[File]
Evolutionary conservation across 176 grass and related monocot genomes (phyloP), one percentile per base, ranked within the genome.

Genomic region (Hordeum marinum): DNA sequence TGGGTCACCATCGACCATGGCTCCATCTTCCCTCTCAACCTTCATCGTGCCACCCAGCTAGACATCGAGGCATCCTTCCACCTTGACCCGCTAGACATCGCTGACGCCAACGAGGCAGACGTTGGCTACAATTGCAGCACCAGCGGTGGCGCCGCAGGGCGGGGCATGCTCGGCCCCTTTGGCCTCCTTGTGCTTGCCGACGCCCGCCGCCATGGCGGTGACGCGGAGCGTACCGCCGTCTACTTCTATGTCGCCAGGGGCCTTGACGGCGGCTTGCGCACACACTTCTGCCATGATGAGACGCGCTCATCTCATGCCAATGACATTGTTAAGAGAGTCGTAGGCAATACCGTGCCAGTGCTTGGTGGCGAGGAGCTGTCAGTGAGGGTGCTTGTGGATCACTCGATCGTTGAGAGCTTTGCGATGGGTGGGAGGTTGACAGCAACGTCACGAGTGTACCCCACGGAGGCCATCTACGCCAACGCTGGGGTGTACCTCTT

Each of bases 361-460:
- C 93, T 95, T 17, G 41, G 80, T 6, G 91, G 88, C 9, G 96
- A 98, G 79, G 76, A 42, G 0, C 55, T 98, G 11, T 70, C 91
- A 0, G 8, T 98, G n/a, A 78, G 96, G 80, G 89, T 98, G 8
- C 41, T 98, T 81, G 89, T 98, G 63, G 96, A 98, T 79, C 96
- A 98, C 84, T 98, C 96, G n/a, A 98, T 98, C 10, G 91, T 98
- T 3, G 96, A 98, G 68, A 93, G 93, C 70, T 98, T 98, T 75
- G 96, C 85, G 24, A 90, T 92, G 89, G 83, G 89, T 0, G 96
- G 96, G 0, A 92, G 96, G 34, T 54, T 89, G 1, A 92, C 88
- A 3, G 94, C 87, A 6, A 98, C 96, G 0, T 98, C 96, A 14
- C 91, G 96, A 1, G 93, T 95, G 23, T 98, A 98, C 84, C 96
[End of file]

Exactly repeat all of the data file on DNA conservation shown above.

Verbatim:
Evolutionary conservation across 176 grass and related monocot genomes (phyloP), one percentile per base, ranked within the genome.

Genomic region (Hordeum marinum): DNA sequence TGGGTCACCATCGACCATGGCTCCATCTTCCCTCTCAACCTTCATCGTGCCACCCAGCTAGACATCGAGGCATCCTTCCACCTTGACCCGCTAGACATCGCTGACGCCAACGAGGCAGACGTTGGCTACAATTGCAGCACCAGCGGTGGCGCCGCAGGGCGGGGCATGCTCGGCCCCTTTGGCCTCCTTGTGCTTGCCGACGCCCGCCGCCATGGCGGTGACGCGGAGCGTACCGCCGTCTACTTCTATGTCGCCAGGGGCCTTGACGGCGGCTTGCGCACACACTTCTGCCATGATGAGACGCGCTCATCTCATGCCAATGACATTGTTAAGAGAGTCGTAGGCAATACCGTGCCAGTGCTTGGTGGCGAGGAGCTGTCAGTGAGGGTGCTTGTGGATCACTCGATCGTTGAGAGCTTTGCGATGGGTGGGAGGTTGACAGCAACGTCACGAGTGTACCCCACGGAGGCCATCTACGCCAACGCTGGGGTGTACCTCTT

Each of bases 361-460:
- C 93, T 95, T 17, G 41, G 80, T 6, G 91, G 88, C 9, G 96
- A 98, G 79, G 76, A 42, G 0, C 55, T 98, G 11, T 70, C 91
- A 0, G 8, T 98, G n/a, A 78, G 96, G 80, G 89, T 98, G 8
- C 41, T 98, T 81, G 89, T 98, G 63, G 96, A 98, T 79, C 96
- A 98, C 84, T 98, C 96, G n/a, A 98, T 98, C 10, G 91, T 98
- T 3, G 96, A 98, G 68, A 93, G 93, C 70, T 98, T 98, T 75
- G 96, C 85, G 24, A 90, T 92, G 89, G 83, G 89, T 0, G 96
- G 96, G 0, A 92, G 96, G 34, T 54, T 89, G 1, A 92, C 88
- A 3, G 94, C 87, A 6, A 98, C 96, G 0, T 98, C 96, A 14
- C 91, G 96, A 1, G 93, T 95, G 23, T 98, A 98, C 84, C 96